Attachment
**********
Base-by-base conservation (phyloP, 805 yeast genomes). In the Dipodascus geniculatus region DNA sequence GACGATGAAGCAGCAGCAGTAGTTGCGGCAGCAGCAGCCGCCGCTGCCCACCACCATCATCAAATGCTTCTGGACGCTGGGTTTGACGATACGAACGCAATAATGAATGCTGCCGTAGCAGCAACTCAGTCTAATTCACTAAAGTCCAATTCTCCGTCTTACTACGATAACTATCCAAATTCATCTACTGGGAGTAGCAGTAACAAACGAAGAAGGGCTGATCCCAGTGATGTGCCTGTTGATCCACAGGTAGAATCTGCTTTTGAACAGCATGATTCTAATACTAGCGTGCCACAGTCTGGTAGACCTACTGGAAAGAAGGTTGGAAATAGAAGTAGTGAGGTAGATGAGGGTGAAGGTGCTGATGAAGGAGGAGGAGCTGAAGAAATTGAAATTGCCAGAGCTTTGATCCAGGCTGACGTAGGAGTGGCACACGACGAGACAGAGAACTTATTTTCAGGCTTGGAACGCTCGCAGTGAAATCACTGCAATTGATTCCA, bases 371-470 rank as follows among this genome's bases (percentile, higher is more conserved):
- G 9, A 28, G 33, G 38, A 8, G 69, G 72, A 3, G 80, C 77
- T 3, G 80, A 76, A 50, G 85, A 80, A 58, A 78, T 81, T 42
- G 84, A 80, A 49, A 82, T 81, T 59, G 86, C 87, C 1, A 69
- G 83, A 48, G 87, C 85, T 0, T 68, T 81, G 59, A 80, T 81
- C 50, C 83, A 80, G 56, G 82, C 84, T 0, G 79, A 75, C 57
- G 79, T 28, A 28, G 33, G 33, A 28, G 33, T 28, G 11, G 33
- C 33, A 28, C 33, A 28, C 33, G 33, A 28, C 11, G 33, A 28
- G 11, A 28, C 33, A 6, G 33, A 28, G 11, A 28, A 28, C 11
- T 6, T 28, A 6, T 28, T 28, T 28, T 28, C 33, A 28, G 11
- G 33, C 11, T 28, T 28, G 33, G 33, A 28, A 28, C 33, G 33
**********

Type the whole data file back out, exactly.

Base-by-base conservation (phyloP, 805 yeast genomes). In the Dipodascus geniculatus region DNA sequence GACGATGAAGCAGCAGCAGTAGTTGCGGCAGCAGCAGCCGCCGCTGCCCACCACCATCATCAAATGCTTCTGGACGCTGGGTTTGACGATACGAACGCAATAATGAATGCTGCCGTAGCAGCAACTCAGTCTAATTCACTAAAGTCCAATTCTCCGTCTTACTACGATAACTATCCAAATTCATCTACTGGGAGTAGCAGTAACAAACGAAGAAGGGCTGATCCCAGTGATGTGCCTGTTGATCCACAGGTAGAATCTGCTTTTGAACAGCATGATTCTAATACTAGCGTGCCACAGTCTGGTAGACCTACTGGAAAGAAGGTTGGAAATAGAAGTAGTGAGGTAGATGAGGGTGAAGGTGCTGATGAAGGAGGAGGAGCTGAAGAAATTGAAATTGCCAGAGCTTTGATCCAGGCTGACGTAGGAGTGGCACACGACGAGACAGAGAACTTATTTTCAGGCTTGGAACGCTCGCAGTGAAATCACTGCAATTGATTCCA, bases 371-470 rank as follows among this genome's bases (percentile, higher is more conserved):
- G 9, A 28, G 33, G 38, A 8, G 69, G 72, A 3, G 80, C 77
- T 3, G 80, A 76, A 50, G 85, A 80, A 58, A 78, T 81, T 42
- G 84, A 80, A 49, A 82, T 81, T 59, G 86, C 87, C 1, A 69
- G 83, A 48, G 87, C 85, T 0, T 68, T 81, G 59, A 80, T 81
- C 50, C 83, A 80, G 56, G 82, C 84, T 0, G 79, A 75, C 57
- G 79, T 28, A 28, G 33, G 33, A 28, G 33, T 28, G 11, G 33
- C 33, A 28, C 33, A 28, C 33, G 33, A 28, C 11, G 33, A 28
- G 11, A 28, C 33, A 6, G 33, A 28, G 11, A 28, A 28, C 11
- T 6, T 28, A 6, T 28, T 28, T 28, T 28, C 33, A 28, G 11
- G 33, C 11, T 28, T 28, G 33, G 33, A 28, A 28, C 33, G 33